Organization Development: a long-term process of growth and change of organization as well as the people working in it. The plan for such a process should be developed by the crew of the organizational unit, e.g. a branch, department, company and should aim to improve the efficiency of the organization
Organizational balance role in organization development
Since the second half of the nineteenth century, the notion of balance in the social sciences is well established. In economy this concept was developed by L. Walras and marginal school (Lausanne). On the basis of the sociology of the social system, equilibrium concept was introduced by V. Pareto. It is a constant "point X", around which revolve all the changes driven by conflict and struggle of conflicting interests.
Another ideas of equilibrium were developed by HI Bernard and H. Simon. According to H. Simon organizational sustainability highlights the need for subjective perception of participants (employees) organizations balance, their services to the organization contributions (effort, commitment, loyalty and other) incentives that the organization has to offer. The result of the balancing process is agreement on the objectives of the organization and its participants.
The process of developing a balance in organizations is continuous and difficult to predict, subject to a multiple fluctuations. Organizations are open systems that exchange material and information with the environment, and it is made up of two types of components: physical (technical) and social. The overall balance of the organization consist of partial equilibrium in four areas:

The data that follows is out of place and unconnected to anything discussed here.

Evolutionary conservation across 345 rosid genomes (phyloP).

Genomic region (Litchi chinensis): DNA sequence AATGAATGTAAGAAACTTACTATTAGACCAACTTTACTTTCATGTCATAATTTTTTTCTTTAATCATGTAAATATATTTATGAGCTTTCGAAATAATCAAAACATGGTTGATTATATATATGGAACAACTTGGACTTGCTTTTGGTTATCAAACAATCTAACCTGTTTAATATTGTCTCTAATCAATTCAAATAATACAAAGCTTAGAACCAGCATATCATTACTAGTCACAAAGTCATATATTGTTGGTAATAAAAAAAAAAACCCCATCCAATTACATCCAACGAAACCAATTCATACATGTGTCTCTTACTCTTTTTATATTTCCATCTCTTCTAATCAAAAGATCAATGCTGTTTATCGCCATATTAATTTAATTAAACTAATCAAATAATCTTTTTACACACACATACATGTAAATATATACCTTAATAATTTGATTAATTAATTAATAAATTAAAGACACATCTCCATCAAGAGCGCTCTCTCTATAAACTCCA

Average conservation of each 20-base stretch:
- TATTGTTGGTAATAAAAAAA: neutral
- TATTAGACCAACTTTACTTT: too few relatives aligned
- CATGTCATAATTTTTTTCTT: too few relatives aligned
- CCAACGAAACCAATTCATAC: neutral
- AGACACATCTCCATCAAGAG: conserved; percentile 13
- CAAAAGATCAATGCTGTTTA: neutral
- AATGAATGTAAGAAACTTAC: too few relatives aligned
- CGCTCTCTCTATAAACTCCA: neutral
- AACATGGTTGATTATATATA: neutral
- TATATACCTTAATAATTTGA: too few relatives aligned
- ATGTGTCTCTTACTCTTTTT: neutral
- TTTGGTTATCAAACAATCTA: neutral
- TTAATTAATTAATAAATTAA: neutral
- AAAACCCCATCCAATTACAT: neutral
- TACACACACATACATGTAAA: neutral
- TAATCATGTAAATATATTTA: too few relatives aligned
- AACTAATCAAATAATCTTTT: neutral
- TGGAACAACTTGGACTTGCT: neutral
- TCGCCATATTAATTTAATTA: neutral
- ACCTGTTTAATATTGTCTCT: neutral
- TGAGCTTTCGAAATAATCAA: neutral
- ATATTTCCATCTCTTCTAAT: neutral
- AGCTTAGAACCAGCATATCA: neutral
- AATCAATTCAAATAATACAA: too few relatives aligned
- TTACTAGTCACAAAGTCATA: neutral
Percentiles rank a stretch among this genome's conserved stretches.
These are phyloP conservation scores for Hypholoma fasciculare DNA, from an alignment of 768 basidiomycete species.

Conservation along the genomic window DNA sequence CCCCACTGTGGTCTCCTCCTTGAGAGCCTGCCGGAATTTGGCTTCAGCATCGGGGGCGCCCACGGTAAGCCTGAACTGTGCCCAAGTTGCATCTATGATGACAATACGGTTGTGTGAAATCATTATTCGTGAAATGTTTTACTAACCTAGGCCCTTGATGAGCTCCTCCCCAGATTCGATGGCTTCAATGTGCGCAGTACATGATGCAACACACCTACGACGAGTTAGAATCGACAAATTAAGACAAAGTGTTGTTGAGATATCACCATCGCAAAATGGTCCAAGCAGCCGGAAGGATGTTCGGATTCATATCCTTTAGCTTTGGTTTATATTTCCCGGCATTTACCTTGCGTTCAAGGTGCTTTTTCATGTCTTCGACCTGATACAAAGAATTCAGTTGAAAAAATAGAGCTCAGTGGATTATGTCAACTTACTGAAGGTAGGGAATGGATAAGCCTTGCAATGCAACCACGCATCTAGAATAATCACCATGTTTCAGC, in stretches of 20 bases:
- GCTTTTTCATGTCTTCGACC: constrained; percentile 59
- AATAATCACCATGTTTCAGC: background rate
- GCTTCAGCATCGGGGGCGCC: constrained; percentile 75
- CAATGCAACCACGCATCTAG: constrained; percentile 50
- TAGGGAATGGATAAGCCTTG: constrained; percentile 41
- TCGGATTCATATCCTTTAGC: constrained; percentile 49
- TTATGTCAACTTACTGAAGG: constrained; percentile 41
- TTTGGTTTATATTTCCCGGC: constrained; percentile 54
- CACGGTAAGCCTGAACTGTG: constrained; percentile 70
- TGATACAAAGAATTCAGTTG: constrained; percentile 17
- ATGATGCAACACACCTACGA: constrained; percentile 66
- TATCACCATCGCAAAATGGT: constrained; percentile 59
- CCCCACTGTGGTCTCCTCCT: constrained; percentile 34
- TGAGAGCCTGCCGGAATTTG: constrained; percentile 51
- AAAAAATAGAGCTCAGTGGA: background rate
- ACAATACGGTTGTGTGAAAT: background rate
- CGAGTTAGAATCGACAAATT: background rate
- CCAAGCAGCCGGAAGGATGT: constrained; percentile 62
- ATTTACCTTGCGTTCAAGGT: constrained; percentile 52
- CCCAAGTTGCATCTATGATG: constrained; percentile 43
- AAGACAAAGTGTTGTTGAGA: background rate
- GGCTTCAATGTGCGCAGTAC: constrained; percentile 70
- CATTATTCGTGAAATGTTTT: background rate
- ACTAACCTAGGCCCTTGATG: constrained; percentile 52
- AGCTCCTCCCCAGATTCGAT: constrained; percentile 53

- Material - external
- Material - internal
- Social - external
- Social - internal.
Balance is a state of prolonged indecision between stability and change. The organization is forced to continually restore the ever-new forms in order to maintain a balance within their temporary perfection. Introducing some changes tends to stabilize (homeostasis), order set around the equilibrium point, control of the fluctuations. It introduces proportional progress in all sectors, learning through practice in typical situations, give continuous control, prevent accident and chaos. The system is subject to comprehensive regulation, innovate gradually, and creates a permanent standard, extended and repetitive structures.
Balance in organization is responsible for its survival, interference in balance often lead to its development. The development of the organization is the result of imbalances. Managers have to restore it on a higher level of material and human potential. The basic management instruments of dealing with imbalances are: strategy, structure, process and organizational culture.
- Denison, D. R., & Spreitzer, G. M. (1991). Organizational culture and organizational development: A competing values approach. Research in organizational change and development, 5(1), 1-21.
- Weick, K. E., & Quinn, R. E. (1999). Organizational change and development. Annual review of psychology, 50(1), 361-386.
Author: Krzysztof Wozniak